An ordered pattern of Ana2 phosphorylation by Plk4 is required for centriole assembly
AuthorMcLamarrah, Tiffany A.
Buster, Daniel W.
Galletta, Brian J.
Boese, Cody J.
Ryniawec, John M.
Hollingsworth, Natalie Ann
Byrnes, Amy E.
Brownlee, Christopher W.
Slep, Kevin C.
Rusan, Nasser M.
Rogers, Gregory C.
AffiliationUniv Arizona, Canc Ctr, Dept Cellular & Mol Med
MetadataShow full item record
PublisherROCKEFELLER UNIV PRESS
CitationAn ordered pattern of Ana2 phosphorylation by Plk4 is required for centriole assembly Tiffany A. McLamarrah, Daniel W. Buster, Brian J. Galletta, Cody J. Boese, John M. Ryniawec, Natalie Ann Hollingsworth, Amy E. Byrnes, Christopher W. Brownlee, Kevin C. Slep, Nasser M. Rusan, Gregory C. Rogers J Cell Biol Apr 2018, 217 (4) 1217-1231; DOI: 10.1083/jcb.201605106
JournalJOURNAL OF CELL BIOLOGY
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AbstractPolo-like kinase 4 (Plk4) initiates an early step in centriole assembly by phosphorylating Ana2/STIL, a structural component of the procentriole. Here, we show that Plk4 binding to the central coiled-coil (CC) of Ana2 is a conserved event involving Polo-box 3 and a previously unidentified putative CC located adjacent to the kinase domain. Ana2 is then phosphorylated along its length. Previous studies showed that Plk4 phosphorylates the C-terminal STil/ANa2 (STAN) domain of Ana2/STIL, triggering binding and recruitment of the cartwheel protein Sas6 to the procentriole assembly site. However, the physiological relevance of N-terminal phosphorylation was unknown. We found that Plk4 first phosphorylates the extreme N terminus of Ana2, which is critical for subsequent STAN domain modification. Phosphorylation of the central region then breaks the Plk4-Ana2 interaction. This phosphorylation pattern is important for centriole assembly and integrity because replacement of endogenous Ana2 with phospho-Ana2 mutants disrupts distinct steps in Ana2 function and inhibits centriole duplication.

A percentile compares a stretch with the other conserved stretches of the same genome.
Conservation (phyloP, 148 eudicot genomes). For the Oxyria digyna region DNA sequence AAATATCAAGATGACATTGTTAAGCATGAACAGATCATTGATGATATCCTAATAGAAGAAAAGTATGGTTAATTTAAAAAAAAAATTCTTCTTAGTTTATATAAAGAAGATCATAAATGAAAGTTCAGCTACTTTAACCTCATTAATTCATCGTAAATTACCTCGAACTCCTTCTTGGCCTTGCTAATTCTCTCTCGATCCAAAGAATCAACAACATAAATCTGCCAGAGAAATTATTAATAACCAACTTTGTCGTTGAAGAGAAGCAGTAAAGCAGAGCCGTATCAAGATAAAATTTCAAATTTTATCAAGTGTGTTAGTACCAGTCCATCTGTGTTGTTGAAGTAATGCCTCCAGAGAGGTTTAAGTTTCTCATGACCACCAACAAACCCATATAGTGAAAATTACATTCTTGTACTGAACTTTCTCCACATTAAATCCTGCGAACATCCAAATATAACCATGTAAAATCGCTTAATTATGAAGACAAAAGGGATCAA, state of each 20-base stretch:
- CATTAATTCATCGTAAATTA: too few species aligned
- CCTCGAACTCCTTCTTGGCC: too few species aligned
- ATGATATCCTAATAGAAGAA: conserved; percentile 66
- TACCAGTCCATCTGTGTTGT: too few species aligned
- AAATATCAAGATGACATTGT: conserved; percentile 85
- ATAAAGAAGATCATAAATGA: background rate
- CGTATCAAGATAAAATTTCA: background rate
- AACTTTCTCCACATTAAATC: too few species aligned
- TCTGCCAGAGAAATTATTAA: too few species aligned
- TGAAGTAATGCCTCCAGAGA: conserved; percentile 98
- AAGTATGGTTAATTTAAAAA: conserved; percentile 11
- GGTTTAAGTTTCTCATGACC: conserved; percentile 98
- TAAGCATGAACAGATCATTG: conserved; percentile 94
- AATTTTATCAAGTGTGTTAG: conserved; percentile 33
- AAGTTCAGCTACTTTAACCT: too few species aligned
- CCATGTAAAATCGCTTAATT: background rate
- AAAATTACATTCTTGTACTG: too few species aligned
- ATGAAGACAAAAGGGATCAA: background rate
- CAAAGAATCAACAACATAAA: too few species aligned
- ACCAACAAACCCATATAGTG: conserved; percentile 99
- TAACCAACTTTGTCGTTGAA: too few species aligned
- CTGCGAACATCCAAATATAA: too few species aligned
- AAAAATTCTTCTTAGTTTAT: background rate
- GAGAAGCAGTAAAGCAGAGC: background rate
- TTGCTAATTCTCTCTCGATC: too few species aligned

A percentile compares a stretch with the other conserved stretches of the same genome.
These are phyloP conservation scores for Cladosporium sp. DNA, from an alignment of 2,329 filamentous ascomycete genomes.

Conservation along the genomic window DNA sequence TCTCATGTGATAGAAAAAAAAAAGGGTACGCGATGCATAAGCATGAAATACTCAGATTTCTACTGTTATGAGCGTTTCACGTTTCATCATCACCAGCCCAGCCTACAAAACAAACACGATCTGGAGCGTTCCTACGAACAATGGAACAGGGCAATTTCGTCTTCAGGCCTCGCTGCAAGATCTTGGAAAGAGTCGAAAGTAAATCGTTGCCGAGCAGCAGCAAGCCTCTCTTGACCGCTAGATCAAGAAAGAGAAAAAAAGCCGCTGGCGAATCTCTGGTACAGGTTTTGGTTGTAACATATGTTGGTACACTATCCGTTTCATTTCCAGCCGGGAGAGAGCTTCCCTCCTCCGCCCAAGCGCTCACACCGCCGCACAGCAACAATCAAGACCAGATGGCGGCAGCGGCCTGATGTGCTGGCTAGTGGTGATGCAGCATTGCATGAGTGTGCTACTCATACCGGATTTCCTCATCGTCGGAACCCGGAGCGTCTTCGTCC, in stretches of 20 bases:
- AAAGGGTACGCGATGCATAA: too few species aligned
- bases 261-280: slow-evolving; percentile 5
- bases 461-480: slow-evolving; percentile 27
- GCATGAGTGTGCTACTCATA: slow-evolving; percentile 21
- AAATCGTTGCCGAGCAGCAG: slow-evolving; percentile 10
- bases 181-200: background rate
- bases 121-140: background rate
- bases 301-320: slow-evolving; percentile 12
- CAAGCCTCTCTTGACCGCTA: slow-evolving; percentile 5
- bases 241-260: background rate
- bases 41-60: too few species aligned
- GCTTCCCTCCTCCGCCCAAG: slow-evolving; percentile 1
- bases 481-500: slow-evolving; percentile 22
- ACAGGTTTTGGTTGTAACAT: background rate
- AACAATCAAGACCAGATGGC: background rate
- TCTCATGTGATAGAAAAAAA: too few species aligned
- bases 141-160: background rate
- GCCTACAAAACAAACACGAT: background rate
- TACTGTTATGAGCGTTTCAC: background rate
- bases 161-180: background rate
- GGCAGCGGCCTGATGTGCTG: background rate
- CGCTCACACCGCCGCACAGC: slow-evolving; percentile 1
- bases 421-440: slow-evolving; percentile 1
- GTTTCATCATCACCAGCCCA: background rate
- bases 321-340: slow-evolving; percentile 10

Note6 month embargo; published online: 1 March 2018
VersionFinal published version
SponsorsDivision of Intramural Research at the National Heart, Lung, and Blood Institute [1ZIA HL006104]; National Cancer Institute [P30 CA23074]; National Institute of General Medical Sciences [R01GFM110166]; National Science Foundation [MCB1158151]; Phoenix Friends
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